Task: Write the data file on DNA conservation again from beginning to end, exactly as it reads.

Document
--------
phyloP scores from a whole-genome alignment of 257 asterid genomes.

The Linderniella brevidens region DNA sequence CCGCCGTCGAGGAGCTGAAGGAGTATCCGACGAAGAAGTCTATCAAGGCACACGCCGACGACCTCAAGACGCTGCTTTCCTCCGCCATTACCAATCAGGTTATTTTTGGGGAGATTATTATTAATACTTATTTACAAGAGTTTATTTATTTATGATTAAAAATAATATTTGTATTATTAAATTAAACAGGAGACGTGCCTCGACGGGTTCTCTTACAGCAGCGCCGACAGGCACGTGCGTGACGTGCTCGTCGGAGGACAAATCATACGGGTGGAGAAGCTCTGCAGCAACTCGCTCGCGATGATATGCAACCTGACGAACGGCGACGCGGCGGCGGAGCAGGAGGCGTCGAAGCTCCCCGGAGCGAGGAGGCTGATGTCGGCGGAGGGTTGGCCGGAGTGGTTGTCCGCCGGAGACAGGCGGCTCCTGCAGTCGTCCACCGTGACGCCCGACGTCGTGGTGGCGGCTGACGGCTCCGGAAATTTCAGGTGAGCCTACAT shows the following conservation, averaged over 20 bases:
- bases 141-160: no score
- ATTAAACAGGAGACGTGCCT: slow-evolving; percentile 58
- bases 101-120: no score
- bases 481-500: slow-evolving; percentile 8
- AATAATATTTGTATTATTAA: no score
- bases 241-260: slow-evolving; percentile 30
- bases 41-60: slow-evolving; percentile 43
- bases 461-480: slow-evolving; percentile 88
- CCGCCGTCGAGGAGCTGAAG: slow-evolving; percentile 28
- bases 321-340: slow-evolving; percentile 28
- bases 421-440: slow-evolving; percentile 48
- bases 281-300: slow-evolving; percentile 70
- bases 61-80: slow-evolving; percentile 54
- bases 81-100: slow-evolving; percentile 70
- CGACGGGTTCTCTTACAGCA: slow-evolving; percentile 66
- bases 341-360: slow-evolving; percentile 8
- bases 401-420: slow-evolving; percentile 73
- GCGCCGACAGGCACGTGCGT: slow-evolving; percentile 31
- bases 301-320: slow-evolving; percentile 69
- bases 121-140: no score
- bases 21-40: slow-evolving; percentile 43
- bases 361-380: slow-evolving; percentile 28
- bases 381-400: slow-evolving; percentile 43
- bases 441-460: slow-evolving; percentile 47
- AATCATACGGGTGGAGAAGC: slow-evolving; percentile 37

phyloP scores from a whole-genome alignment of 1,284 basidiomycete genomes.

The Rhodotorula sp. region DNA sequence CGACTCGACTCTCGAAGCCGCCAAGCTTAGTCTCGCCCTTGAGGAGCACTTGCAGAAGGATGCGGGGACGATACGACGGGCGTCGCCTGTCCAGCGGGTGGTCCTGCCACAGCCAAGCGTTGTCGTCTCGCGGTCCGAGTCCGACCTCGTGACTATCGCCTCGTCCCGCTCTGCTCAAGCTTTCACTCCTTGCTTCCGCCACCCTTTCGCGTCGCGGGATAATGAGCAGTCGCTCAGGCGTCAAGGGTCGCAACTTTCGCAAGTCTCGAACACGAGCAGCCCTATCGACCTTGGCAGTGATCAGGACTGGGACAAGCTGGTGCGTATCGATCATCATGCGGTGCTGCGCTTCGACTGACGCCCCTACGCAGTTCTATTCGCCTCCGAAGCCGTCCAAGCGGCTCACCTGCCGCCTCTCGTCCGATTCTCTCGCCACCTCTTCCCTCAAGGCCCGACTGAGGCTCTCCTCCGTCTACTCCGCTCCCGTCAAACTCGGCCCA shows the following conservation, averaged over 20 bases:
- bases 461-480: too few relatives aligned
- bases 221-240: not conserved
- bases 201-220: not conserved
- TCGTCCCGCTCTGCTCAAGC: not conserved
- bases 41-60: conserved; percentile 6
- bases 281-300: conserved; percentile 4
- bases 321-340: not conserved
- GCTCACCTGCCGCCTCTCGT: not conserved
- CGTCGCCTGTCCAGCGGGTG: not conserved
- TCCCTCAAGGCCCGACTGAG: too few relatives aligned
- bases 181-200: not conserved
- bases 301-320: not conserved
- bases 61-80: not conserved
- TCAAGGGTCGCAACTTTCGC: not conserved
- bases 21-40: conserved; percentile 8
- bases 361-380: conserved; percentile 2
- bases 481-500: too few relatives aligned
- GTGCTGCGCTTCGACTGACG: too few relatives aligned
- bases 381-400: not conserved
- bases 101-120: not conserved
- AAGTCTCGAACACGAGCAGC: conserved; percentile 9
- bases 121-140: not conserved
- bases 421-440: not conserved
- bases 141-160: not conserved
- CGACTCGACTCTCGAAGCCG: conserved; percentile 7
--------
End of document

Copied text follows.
phyloP scores from a whole-genome alignment of 257 asterid genomes.

The Linderniella brevidens region DNA sequence CCGCCGTCGAGGAGCTGAAGGAGTATCCGACGAAGAAGTCTATCAAGGCACACGCCGACGACCTCAAGACGCTGCTTTCCTCCGCCATTACCAATCAGGTTATTTTTGGGGAGATTATTATTAATACTTATTTACAAGAGTTTATTTATTTATGATTAAAAATAATATTTGTATTATTAAATTAAACAGGAGACGTGCCTCGACGGGTTCTCTTACAGCAGCGCCGACAGGCACGTGCGTGACGTGCTCGTCGGAGGACAAATCATACGGGTGGAGAAGCTCTGCAGCAACTCGCTCGCGATGATATGCAACCTGACGAACGGCGACGCGGCGGCGGAGCAGGAGGCGTCGAAGCTCCCCGGAGCGAGGAGGCTGATGTCGGCGGAGGGTTGGCCGGAGTGGTTGTCCGCCGGAGACAGGCGGCTCCTGCAGTCGTCCACCGTGACGCCCGACGTCGTGGTGGCGGCTGACGGCTCCGGAAATTTCAGGTGAGCCTACAT shows the following conservation, averaged over 20 bases:
- bases 141-160: no score
- ATTAAACAGGAGACGTGCCT: slow-evolving; percentile 58
- bases 101-120: no score
- bases 481-500: slow-evolving; percentile 8
- AATAATATTTGTATTATTAA: no score
- bases 241-260: slow-evolving; percentile 30
- bases 41-60: slow-evolving; percentile 43
- bases 461-480: slow-evolving; percentile 88
- CCGCCGTCGAGGAGCTGAAG: slow-evolving; percentile 28
- bases 321-340: slow-evolving; percentile 28
- bases 421-440: slow-evolving; percentile 48
- bases 281-300: slow-evolving; percentile 70
- bases 61-80: slow-evolving; percentile 54
- bases 81-100: slow-evolving; percentile 70
- CGACGGGTTCTCTTACAGCA: slow-evolving; percentile 66
- bases 341-360: slow-evolving; percentile 8
- bases 401-420: slow-evolving; percentile 73
- GCGCCGACAGGCACGTGCGT: slow-evolving; percentile 31
- bases 301-320: slow-evolving; percentile 69
- bases 121-140: no score
- bases 21-40: slow-evolving; percentile 43
- bases 361-380: slow-evolving; percentile 28
- bases 381-400: slow-evolving; percentile 43
- bases 441-460: slow-evolving; percentile 47
- AATCATACGGGTGGAGAAGC: slow-evolving; percentile 37

phyloP scores from a whole-genome alignment of 1,284 basidiomycete genomes.

The Rhodotorula sp. region DNA sequence CGACTCGACTCTCGAAGCCGCCAAGCTTAGTCTCGCCCTTGAGGAGCACTTGCAGAAGGATGCGGGGACGATACGACGGGCGTCGCCTGTCCAGCGGGTGGTCCTGCCACAGCCAAGCGTTGTCGTCTCGCGGTCCGAGTCCGACCTCGTGACTATCGCCTCGTCCCGCTCTGCTCAAGCTTTCACTCCTTGCTTCCGCCACCCTTTCGCGTCGCGGGATAATGAGCAGTCGCTCAGGCGTCAAGGGTCGCAACTTTCGCAAGTCTCGAACACGAGCAGCCCTATCGACCTTGGCAGTGATCAGGACTGGGACAAGCTGGTGCGTATCGATCATCATGCGGTGCTGCGCTTCGACTGACGCCCCTACGCAGTTCTATTCGCCTCCGAAGCCGTCCAAGCGGCTCACCTGCCGCCTCTCGTCCGATTCTCTCGCCACCTCTTCCCTCAAGGCCCGACTGAGGCTCTCCTCCGTCTACTCCGCTCCCGTCAAACTCGGCCCA shows the following conservation, averaged over 20 bases:
- bases 461-480: too few relatives aligned
- bases 221-240: not conserved
- bases 201-220: not conserved
- TCGTCCCGCTCTGCTCAAGC: not conserved
- bases 41-60: conserved; percentile 6
- bases 281-300: conserved; percentile 4
- bases 321-340: not conserved
- GCTCACCTGCCGCCTCTCGT: not conserved
- CGTCGCCTGTCCAGCGGGTG: not conserved
- TCCCTCAAGGCCCGACTGAG: too few relatives aligned
- bases 181-200: not conserved
- bases 301-320: not conserved
- bases 61-80: not conserved
- TCAAGGGTCGCAACTTTCGC: not conserved
- bases 21-40: conserved; percentile 8
- bases 361-380: conserved; percentile 2
- bases 481-500: too few relatives aligned
- GTGCTGCGCTTCGACTGACG: too few relatives aligned
- bases 381-400: not conserved
- bases 101-120: not conserved
- AAGTCTCGAACACGAGCAGC: conserved; percentile 9
- bases 121-140: not conserved
- bases 421-440: not conserved
- bases 141-160: not conserved
- CGACTCGACTCTCGAAGCCG: conserved; percentile 7